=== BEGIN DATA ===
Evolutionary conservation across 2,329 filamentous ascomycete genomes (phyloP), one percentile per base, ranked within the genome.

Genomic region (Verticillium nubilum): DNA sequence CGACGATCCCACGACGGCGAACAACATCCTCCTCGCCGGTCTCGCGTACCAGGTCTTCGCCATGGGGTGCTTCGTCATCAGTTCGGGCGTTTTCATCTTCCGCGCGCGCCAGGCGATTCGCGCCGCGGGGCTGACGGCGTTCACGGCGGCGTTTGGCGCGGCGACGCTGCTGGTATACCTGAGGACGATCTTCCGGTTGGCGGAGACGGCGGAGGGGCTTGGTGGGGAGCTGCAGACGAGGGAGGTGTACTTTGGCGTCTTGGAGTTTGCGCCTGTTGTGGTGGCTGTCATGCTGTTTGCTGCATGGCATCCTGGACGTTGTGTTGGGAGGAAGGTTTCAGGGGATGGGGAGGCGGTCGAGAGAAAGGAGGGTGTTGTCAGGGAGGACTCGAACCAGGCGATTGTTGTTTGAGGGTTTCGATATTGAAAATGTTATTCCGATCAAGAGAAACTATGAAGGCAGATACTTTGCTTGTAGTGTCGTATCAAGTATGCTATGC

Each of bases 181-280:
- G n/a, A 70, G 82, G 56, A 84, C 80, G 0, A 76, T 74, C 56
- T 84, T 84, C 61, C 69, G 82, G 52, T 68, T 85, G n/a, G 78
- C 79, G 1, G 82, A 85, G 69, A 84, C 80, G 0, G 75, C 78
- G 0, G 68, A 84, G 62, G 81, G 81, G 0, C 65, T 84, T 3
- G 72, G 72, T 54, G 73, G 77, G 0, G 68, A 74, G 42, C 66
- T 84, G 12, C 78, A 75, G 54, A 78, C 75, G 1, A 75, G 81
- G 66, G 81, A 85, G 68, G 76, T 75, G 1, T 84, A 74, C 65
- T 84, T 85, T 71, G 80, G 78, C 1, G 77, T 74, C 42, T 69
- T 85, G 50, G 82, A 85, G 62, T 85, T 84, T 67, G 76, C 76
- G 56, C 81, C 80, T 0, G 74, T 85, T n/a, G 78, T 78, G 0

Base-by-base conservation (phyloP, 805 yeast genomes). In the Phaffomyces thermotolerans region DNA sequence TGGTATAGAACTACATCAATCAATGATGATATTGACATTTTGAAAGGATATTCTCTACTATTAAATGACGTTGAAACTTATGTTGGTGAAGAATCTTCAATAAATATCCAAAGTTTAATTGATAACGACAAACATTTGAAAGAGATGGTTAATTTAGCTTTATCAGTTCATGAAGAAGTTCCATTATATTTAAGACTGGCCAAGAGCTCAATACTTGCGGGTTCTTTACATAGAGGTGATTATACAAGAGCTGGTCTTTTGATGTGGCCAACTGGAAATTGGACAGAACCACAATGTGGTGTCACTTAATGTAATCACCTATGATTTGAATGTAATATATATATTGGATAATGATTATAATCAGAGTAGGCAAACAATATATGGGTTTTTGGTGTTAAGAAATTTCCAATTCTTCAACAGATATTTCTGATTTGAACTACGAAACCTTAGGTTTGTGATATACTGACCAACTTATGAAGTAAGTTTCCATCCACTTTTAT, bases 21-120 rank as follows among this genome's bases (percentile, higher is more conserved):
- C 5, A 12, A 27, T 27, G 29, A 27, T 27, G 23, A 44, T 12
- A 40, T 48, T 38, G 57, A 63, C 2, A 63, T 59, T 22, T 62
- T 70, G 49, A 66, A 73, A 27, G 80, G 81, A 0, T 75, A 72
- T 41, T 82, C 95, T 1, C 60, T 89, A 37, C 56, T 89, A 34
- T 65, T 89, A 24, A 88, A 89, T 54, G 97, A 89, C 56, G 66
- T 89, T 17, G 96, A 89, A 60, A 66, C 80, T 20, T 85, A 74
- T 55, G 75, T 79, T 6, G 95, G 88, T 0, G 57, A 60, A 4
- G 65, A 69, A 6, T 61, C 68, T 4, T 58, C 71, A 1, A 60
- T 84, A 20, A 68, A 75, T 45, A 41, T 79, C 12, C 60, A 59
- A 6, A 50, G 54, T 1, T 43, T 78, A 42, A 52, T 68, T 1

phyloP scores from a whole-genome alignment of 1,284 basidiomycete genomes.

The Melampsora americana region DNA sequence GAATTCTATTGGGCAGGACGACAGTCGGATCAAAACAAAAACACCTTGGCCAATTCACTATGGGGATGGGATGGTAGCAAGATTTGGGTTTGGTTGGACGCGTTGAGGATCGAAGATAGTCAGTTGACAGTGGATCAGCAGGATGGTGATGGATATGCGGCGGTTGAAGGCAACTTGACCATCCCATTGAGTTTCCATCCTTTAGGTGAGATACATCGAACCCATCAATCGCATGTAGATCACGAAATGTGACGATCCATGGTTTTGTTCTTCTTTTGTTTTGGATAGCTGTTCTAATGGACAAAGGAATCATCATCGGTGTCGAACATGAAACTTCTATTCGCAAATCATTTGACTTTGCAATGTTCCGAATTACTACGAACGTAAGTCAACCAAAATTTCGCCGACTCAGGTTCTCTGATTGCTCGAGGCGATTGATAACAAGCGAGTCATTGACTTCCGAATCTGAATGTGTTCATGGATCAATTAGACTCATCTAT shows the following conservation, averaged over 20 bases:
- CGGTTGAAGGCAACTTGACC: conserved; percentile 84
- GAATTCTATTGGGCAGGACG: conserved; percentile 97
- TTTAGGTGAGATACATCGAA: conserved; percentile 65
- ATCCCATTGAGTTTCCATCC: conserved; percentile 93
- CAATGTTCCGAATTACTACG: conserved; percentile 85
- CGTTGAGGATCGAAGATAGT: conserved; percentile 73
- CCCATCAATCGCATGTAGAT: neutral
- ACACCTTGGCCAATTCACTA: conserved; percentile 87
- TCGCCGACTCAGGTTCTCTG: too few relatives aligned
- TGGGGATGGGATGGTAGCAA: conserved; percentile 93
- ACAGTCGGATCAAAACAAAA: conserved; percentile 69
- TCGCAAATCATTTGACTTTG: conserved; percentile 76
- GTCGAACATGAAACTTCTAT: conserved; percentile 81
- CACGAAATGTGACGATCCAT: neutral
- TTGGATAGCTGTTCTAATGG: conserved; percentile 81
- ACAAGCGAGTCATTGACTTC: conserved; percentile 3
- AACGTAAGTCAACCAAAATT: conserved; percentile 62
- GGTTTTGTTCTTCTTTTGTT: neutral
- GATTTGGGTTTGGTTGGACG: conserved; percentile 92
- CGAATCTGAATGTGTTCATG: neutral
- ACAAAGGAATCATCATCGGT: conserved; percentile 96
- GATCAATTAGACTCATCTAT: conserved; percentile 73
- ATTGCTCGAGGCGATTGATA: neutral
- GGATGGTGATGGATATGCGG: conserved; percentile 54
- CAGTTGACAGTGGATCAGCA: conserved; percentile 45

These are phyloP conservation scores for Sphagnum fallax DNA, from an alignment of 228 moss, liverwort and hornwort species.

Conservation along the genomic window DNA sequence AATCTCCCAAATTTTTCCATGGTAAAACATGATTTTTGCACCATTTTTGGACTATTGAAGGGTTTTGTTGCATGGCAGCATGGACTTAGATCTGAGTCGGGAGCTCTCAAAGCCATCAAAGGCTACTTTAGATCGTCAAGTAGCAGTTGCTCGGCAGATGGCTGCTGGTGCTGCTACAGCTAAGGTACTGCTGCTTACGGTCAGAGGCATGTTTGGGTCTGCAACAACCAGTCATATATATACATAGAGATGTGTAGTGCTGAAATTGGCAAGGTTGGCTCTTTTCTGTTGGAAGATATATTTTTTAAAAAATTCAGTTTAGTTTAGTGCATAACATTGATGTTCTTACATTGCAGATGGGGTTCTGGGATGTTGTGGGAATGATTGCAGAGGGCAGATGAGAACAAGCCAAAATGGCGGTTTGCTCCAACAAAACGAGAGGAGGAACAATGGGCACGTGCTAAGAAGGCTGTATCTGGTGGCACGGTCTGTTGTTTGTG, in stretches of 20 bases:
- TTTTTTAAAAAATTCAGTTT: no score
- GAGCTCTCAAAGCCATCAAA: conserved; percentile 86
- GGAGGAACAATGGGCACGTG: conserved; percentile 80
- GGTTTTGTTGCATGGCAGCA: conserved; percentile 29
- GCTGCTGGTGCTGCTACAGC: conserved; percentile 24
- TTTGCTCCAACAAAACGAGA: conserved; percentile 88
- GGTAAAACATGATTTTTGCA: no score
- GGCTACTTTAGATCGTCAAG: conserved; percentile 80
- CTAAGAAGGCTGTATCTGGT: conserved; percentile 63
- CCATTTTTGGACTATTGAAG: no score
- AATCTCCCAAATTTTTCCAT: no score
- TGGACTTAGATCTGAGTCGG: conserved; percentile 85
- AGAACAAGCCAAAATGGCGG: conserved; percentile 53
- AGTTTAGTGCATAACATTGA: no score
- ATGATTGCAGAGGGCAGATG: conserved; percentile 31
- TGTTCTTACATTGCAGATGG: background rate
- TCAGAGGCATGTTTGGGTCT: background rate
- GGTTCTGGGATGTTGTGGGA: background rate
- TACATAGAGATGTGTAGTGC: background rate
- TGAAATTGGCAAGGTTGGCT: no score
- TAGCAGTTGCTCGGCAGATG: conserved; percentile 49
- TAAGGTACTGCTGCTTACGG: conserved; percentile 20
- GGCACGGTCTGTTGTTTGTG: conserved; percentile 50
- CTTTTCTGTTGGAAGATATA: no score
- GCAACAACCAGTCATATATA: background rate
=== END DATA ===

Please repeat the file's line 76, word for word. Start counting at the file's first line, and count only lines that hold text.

- GGCACGGTCTGTTGTTTGTG: conserved; percentile 50